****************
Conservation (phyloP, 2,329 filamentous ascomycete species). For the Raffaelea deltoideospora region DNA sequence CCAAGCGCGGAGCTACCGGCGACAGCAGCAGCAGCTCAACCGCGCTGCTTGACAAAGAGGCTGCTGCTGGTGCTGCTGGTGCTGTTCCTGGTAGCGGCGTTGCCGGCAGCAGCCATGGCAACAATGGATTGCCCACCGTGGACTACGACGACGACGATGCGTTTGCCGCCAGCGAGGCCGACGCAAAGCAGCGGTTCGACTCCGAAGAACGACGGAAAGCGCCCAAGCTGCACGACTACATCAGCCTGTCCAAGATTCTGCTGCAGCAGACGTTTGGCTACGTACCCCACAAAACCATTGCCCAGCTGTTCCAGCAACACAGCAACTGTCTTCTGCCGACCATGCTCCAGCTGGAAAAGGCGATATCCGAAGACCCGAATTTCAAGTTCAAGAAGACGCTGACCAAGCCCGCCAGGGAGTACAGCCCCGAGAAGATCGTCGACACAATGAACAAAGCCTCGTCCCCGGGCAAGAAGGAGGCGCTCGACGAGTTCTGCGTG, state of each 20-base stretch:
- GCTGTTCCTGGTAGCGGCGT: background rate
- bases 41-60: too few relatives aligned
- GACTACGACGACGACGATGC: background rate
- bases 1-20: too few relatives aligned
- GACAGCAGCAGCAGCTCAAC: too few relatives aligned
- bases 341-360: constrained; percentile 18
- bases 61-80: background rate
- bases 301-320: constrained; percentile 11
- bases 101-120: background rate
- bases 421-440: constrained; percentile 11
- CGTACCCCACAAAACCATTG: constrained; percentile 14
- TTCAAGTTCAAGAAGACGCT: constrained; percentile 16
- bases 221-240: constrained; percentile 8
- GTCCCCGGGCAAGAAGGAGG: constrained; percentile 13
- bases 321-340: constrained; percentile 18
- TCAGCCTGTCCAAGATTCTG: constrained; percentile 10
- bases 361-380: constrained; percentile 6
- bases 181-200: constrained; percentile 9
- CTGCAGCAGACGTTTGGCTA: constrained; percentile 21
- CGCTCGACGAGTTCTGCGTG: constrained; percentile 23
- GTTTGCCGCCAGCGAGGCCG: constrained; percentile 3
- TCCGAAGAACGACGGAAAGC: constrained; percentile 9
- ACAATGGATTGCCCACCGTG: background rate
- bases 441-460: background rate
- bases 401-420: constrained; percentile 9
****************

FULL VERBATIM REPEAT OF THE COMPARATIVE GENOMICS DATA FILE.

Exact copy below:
Conservation (phyloP, 2,329 filamentous ascomycete species). For the Raffaelea deltoideospora region DNA sequence CCAAGCGCGGAGCTACCGGCGACAGCAGCAGCAGCTCAACCGCGCTGCTTGACAAAGAGGCTGCTGCTGGTGCTGCTGGTGCTGTTCCTGGTAGCGGCGTTGCCGGCAGCAGCCATGGCAACAATGGATTGCCCACCGTGGACTACGACGACGACGATGCGTTTGCCGCCAGCGAGGCCGACGCAAAGCAGCGGTTCGACTCCGAAGAACGACGGAAAGCGCCCAAGCTGCACGACTACATCAGCCTGTCCAAGATTCTGCTGCAGCAGACGTTTGGCTACGTACCCCACAAAACCATTGCCCAGCTGTTCCAGCAACACAGCAACTGTCTTCTGCCGACCATGCTCCAGCTGGAAAAGGCGATATCCGAAGACCCGAATTTCAAGTTCAAGAAGACGCTGACCAAGCCCGCCAGGGAGTACAGCCCCGAGAAGATCGTCGACACAATGAACAAAGCCTCGTCCCCGGGCAAGAAGGAGGCGCTCGACGAGTTCTGCGTG, state of each 20-base stretch:
- GCTGTTCCTGGTAGCGGCGT: background rate
- bases 41-60: too few relatives aligned
- GACTACGACGACGACGATGC: background rate
- bases 1-20: too few relatives aligned
- GACAGCAGCAGCAGCTCAAC: too few relatives aligned
- bases 341-360: constrained; percentile 18
- bases 61-80: background rate
- bases 301-320: constrained; percentile 11
- bases 101-120: background rate
- bases 421-440: constrained; percentile 11
- CGTACCCCACAAAACCATTG: constrained; percentile 14
- TTCAAGTTCAAGAAGACGCT: constrained; percentile 16
- bases 221-240: constrained; percentile 8
- GTCCCCGGGCAAGAAGGAGG: constrained; percentile 13
- bases 321-340: constrained; percentile 18
- TCAGCCTGTCCAAGATTCTG: constrained; percentile 10
- bases 361-380: constrained; percentile 6
- bases 181-200: constrained; percentile 9
- CTGCAGCAGACGTTTGGCTA: constrained; percentile 21
- CGCTCGACGAGTTCTGCGTG: constrained; percentile 23
- GTTTGCCGCCAGCGAGGCCG: constrained; percentile 3
- TCCGAAGAACGACGGAAAGC: constrained; percentile 9
- ACAATGGATTGCCCACCGTG: background rate
- bases 441-460: background rate
- bases 401-420: constrained; percentile 9